If you ever got behind the wheel while feeling sleepy, you should know that you are not alone. Unfortunately, drowsy driving is a major problem in the US, and studies show that around 60% of people did it at least once, and approximately one-third of people have fallen asleep at the wheel. Driving while feeling tired or drowsy may seem harmless, but it actually has severe consequences. No one knows the exact moment when sleep comes over their body. Therefore, you can quickly get into an accident and hurt yourself and others.
It is important to know that sleep deprivation has similar effects on your body as drinking alcohol. For example, when it comes to drowsy driving vs. drunk driving, being awake for 18 hours will make you drive like you have a BAC of 0.05%. To be clear, by law, 0.08% is considered drunk. If you haven’t slept for 24 hours, it’s like you have a BAC of 0.10. Drowsy driving mostly occurs when a driver didn’t get enough sleep, but it can also happen due to medications, shift work or untreated sleep disorders.
What Is Drowsy Driving?
Drowsy driving is also known as driver’s fatigue, and it occurs when an individual is too tired to operate a motor vehicle. Due to this, the driver puts himself and others at risk. Some of the most common causes of drowsy driving are inadequate sleep, untreated sleeping disorders such as narcolepsy and sleep apnea, shift work, driving without making regular breaks and the use of sedatives, hypnotics and other medications that may negatively affect your alertness and induce sleepiness.
The effects of driver’s fatigue can vary from person to person, but most of them have slower reaction times and experience short-term memory loss while driving. Drivers can also sometimes drive aggressively.
Who Is at Risk for Drowsy Driving?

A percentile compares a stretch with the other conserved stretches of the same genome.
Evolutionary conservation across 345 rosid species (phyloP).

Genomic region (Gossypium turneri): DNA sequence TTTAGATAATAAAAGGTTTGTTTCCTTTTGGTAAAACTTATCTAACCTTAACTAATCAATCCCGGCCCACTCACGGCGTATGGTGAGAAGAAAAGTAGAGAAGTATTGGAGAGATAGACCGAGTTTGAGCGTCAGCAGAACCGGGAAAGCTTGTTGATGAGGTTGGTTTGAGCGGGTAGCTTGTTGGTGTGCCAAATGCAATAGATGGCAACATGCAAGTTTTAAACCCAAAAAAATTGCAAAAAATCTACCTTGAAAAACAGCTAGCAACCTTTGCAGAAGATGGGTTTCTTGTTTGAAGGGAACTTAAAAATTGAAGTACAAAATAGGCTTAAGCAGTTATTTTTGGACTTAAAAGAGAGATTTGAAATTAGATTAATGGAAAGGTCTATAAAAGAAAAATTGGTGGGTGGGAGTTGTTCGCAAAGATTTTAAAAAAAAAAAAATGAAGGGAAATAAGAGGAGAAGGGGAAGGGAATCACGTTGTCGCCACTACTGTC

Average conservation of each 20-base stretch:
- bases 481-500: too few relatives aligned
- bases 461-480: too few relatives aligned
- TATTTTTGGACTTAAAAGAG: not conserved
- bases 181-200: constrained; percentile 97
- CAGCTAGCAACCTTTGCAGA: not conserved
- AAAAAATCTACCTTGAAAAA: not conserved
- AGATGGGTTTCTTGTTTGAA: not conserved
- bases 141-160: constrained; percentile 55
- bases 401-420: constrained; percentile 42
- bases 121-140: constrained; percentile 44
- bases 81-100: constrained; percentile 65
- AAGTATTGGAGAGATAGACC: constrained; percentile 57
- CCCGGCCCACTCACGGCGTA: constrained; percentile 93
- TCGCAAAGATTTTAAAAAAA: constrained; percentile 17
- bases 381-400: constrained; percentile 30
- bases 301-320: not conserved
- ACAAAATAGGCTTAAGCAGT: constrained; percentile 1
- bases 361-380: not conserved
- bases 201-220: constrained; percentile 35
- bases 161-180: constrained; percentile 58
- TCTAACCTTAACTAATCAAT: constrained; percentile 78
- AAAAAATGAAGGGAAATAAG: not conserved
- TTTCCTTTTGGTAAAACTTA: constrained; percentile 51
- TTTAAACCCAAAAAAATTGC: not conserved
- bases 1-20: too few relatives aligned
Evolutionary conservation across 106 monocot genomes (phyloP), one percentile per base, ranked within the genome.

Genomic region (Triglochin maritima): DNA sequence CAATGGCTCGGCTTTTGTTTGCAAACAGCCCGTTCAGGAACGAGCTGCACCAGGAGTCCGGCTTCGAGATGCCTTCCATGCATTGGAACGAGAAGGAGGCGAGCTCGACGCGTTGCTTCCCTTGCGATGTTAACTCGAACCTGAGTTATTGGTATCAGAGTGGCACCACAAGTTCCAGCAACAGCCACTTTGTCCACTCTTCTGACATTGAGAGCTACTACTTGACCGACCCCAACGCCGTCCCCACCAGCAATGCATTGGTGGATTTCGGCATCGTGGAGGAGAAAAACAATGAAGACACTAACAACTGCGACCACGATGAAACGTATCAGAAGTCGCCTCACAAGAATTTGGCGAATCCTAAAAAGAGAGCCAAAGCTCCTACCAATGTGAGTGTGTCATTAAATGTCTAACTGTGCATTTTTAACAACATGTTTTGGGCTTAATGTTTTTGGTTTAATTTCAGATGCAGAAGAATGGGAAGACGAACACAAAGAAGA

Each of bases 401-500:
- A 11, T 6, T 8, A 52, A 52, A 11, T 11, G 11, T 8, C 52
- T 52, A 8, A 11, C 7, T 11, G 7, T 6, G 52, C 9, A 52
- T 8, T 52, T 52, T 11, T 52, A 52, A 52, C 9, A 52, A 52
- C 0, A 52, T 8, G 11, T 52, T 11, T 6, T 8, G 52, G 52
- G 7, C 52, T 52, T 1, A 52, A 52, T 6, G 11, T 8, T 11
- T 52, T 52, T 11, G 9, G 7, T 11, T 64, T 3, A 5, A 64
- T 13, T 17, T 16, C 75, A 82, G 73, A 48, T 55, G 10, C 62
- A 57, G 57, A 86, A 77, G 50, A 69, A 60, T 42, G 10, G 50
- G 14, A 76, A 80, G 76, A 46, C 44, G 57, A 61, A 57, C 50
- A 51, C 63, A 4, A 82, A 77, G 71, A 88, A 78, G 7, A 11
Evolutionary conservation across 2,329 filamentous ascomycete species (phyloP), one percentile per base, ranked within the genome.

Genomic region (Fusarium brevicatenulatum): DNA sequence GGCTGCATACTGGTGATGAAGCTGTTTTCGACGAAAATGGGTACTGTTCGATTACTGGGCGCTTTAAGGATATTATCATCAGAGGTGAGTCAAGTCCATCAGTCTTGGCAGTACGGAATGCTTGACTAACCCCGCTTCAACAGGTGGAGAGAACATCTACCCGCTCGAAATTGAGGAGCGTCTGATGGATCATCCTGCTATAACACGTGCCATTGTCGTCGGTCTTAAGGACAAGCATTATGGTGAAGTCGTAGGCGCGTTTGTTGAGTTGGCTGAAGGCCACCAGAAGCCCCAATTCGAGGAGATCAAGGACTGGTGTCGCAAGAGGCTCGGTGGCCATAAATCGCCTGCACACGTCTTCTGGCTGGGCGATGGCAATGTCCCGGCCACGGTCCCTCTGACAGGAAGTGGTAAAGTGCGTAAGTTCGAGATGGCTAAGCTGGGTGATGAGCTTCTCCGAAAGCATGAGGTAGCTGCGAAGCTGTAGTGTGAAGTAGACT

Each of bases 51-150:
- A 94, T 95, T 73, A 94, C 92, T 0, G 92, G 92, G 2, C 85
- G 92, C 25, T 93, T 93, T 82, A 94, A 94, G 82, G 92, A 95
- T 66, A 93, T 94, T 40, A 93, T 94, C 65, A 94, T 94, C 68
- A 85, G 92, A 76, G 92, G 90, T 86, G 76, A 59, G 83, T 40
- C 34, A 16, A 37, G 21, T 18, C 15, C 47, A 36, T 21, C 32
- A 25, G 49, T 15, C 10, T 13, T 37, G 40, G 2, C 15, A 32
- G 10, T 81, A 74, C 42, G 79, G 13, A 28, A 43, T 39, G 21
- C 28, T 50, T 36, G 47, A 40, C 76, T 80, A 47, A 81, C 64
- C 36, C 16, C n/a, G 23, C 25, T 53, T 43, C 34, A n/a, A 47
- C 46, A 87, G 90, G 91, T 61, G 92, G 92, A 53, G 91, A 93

Every driver is at risk, but the issue is more common among certain groups.
Inexperience combined with sleepiness and tendency to drive at night particularly puts at risk young males aged 16 to 25. Sleep deprivation is another crucial factor. Most adults require seven to eight hours of quality sleep per night, but young adults require at least nine in order to achieve the same levels of functionality. However, an average adult gets only between 5 to 7 hours of sleep per night.
Young adults are encouraged to develop a healthy sleep schedule and to avoid alcohol and electronics at night to reduce the risks of drowsy driving. Inadequate sleep, tobacco, alcohol consumption and using electronic devices at night are one of the leading causes of sleep deprivation among individuals aged from 16 to 25.
Shift work is as any work schedule that falls outside the standard work time of 9 am to 5 pm. Shift work may include night shifts, double shifts, or rotating shifts. In most cases, shift work is done where round-the-clock personnel is needed, such as in law enforcement and healthcare.
There are ways shift workers can reduce the risks of drowsy driving. For example, ride sharing will reduce their time behind the wheel each week. Also, long or overtime shifts should be avoided if they plan on driving long miles.
Commercial drivers typically drive high miles, and at night, and due to this, they are particularly at risk for fall-asleep crashes. In order to decrease the risk of drowsy driving, commercial drivers shouldn’t operate their vehicles between 12 am to 6 am, and 2 pm to 4 pm because these are the period when most people get sleepy. It is essential for them to take regular breaks, napping for at least 20 minutes and then allowing an extra 15 minutes to wake up. Power naps can help them a lot to restore energy, and increase their alertness.